Kids are active, and they’re going to get hurt sometimes. Scrapes and bruises will heal. But some accidents can cause serious problems like head injuries. You can help keep kids safe by focusing on protecting them from the dangers likely to cause the most harm.
Falls top that scary list. Falls are the leading cause of non-deadly injuries for children under 19, according to the Centers for Disease Control and Prevention (CDC). About 8,000 children are treated in U.S. emergency rooms for fall-related injuries each day. That adds up to about 2.8 million children every year.
Falls can cause head injuries like concussions, a mild form of traumatic brain injury. These dangerous injuries can be prevented.
Get Helmet Happy
Start by insisting that your kids wear the right helmet for certain activities. While there is no concussion-proof helmet, the right head gear can go a long way toward protecting children and teens from head injuries.
Helmets should fit properly and be:
- Well maintained
- Age appropriate
- Worn every time
- Secured the right way
- Approved for the activity
Learn more about the right type of head gear for sports such as skateboarding, skiing, horseback riding, and hockey and other team sports from the Consumer Product Safety Commission. Make sure all types of sports equipment your child uses are right for the specific sport and well maintained.
Know the Signs
A concussion happens when the brain bounces inside the skull. The results of a concussion can be serious. Kids might not be able to explain their symptoms. And they may not have an obvious symptom like losing consciousness. So look out for these signs after a fall or other head injury:
- Light sensitivity
- Blurred vision
If you see these signs, seek medical help at once.
Safety in the Car
It’s important to protect kids from head and other injuries while riding in the car. Motor vehicle injuries are a leading cause of death among children. Many can be prevented with the correct use of a child safety seat, booster seat or seatbelt. Use the right type for your child’s age, height and weight. And make sure car seats are put in the correct way — many aren’t.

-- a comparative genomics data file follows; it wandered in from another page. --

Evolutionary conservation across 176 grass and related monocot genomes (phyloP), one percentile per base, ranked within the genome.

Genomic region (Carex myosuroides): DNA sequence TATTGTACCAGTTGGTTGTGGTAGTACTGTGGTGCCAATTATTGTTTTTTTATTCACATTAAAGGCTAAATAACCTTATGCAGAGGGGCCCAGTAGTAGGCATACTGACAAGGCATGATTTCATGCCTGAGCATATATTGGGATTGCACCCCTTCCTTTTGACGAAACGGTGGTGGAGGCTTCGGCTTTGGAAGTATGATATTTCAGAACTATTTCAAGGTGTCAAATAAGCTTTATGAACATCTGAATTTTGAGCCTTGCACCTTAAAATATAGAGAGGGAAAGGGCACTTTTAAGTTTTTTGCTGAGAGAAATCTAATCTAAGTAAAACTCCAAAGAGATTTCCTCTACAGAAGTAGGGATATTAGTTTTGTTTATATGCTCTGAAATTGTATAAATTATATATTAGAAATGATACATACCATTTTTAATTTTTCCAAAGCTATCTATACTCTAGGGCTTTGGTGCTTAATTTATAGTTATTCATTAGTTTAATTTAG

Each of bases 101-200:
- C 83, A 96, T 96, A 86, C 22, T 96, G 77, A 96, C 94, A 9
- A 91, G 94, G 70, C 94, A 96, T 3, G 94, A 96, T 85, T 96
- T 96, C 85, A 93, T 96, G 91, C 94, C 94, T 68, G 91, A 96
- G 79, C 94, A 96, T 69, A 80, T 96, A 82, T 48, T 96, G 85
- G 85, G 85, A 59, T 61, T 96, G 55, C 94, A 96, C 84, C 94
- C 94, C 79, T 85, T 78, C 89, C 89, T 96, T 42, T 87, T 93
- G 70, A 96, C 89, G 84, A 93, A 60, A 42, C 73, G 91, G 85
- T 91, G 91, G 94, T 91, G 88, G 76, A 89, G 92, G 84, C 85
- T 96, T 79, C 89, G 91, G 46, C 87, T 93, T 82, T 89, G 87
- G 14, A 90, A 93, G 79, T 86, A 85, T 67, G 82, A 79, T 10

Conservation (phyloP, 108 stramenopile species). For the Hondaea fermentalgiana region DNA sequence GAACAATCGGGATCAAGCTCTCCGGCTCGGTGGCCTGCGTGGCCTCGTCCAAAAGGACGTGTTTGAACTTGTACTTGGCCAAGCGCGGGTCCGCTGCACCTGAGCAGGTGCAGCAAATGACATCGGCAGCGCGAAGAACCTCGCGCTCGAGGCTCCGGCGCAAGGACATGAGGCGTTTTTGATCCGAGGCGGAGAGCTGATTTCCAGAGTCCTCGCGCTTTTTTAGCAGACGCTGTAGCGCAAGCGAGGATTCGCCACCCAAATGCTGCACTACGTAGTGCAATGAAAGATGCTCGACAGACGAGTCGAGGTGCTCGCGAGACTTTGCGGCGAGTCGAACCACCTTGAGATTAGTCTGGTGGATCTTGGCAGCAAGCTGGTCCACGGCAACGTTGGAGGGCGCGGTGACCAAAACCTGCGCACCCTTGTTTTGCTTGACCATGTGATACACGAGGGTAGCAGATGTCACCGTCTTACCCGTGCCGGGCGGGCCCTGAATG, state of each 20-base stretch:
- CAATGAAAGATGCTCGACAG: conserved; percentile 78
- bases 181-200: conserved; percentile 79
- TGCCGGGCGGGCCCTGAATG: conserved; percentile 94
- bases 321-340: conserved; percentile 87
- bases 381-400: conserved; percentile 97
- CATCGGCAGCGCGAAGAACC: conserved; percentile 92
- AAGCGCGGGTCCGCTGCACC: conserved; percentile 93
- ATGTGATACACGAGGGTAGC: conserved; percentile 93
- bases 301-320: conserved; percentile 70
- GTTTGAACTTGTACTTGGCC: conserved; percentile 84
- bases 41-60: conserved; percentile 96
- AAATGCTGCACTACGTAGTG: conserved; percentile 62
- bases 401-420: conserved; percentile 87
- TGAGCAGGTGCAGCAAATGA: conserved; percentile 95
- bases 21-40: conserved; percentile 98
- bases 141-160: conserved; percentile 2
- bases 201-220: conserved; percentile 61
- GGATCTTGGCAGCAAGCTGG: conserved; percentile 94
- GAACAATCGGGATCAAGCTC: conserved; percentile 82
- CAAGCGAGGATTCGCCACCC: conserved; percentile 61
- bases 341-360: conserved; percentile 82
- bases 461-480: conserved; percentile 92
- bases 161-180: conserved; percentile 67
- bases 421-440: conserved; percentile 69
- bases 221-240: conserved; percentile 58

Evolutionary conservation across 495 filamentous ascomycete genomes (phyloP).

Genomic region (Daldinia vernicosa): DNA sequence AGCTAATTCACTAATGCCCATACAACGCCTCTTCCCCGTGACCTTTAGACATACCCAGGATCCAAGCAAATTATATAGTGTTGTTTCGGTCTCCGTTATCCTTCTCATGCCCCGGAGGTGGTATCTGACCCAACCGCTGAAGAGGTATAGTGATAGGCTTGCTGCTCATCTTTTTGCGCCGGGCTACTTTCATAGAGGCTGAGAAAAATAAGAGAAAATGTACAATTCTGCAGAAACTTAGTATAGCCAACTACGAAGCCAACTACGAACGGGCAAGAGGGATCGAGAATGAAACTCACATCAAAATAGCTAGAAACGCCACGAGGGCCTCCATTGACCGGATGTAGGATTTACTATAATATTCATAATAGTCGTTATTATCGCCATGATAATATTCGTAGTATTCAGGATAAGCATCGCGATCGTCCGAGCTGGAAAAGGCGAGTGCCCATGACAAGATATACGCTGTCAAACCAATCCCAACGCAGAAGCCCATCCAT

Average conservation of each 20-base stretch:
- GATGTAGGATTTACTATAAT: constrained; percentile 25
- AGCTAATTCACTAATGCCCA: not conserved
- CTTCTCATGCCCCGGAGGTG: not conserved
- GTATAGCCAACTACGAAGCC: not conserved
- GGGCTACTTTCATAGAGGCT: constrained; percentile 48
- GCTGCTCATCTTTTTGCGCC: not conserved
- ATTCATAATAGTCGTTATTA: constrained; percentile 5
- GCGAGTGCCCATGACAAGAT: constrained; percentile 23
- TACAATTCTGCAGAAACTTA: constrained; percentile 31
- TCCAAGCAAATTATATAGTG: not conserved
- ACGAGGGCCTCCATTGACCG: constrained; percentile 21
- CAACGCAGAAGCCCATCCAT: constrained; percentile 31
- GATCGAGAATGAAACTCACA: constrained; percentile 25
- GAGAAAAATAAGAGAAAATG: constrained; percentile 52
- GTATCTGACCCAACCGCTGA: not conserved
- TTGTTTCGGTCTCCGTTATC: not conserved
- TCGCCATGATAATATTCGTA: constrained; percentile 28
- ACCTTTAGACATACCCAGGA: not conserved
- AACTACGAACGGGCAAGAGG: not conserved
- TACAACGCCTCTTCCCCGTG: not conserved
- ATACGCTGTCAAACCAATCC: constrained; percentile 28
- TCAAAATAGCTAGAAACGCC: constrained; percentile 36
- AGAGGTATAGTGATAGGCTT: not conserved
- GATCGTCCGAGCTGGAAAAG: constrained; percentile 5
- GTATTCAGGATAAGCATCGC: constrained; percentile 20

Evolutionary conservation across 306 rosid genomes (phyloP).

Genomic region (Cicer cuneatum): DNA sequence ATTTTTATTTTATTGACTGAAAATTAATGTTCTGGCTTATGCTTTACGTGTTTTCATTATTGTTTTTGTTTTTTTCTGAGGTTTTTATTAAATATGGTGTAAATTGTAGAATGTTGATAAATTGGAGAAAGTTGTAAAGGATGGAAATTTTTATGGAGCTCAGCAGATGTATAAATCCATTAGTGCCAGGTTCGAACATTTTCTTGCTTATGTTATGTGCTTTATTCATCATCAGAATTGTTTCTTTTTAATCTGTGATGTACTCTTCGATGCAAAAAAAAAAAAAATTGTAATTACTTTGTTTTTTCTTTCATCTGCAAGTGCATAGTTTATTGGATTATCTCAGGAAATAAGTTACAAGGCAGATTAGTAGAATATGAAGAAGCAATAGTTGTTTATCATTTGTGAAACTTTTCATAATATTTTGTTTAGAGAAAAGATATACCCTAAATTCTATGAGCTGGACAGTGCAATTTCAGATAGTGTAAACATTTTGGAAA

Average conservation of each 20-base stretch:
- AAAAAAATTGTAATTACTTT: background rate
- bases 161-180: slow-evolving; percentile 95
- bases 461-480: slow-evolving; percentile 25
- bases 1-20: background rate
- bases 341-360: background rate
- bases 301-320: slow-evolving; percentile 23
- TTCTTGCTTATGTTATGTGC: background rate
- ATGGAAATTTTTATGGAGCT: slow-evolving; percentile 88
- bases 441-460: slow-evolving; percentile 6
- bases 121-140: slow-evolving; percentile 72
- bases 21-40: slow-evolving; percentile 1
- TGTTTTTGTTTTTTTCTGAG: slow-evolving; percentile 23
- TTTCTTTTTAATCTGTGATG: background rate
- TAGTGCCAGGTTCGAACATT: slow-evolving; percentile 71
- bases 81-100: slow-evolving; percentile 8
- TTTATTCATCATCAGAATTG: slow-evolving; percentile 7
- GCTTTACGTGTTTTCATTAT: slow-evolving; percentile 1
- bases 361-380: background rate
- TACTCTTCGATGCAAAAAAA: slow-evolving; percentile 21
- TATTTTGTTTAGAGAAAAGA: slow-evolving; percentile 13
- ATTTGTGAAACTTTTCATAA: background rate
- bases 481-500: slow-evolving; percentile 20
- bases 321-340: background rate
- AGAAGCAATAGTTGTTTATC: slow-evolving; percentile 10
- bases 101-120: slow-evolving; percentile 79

A CDC study found that in one year more than 618,000 children 12 years old and younger rode in vehicles without the use of a seat belt or safety seat at least some of the time. Of the children in that age group who died in car crashes in 2016, more than 1 in 3 were not buckled up. Make sure you always buckle up yourself to set a good example.
Home Safe Home
Many kids, especially the younger ones, get hurt at home. They spend a lot of time there, so it’s important to focus your efforts on making home sweet home also home safe home. Things that protect your kids also make your home safer for you and guests as well.
Some ways to fall-proof your house:
- Keep handrails on stairways in good shape.
- Keep clutter off the steps.
- Put in safety gates at the top and bottom of stairs.
- Make sure window guards are in place to prevent kids from falling out of windows.
- Use special straps or brackets to secure top-heavy televisions, bookcases or other pieces of furniture that kids might try to climb.
Play It Safe
Injuries on the playground are also common. Make sure that surfaces under playground equipment are well-maintained. Surfaces should be covered with material that is soft and the right depth for the type of activity. Wood chips and sand are acceptable; dirt and grass are not considered safe.In any setting, supervision is key. And be a role model for good choices, from wearing a helmet to always buckling up in the car.
Sources: Fall Prevention, Centers for Disease Control and Prevention, 2016; Which Helmet for Which Activity, Consumer Product Safety Commission; Kids and Concussions, MedlinePlus, National Institutes of Health, 2017; Water Safety Tips, Safekids.org; Summer Safety Tips, American Academy of Pediatrics, 2017; How to Prepare for Emergencies, American Red Cross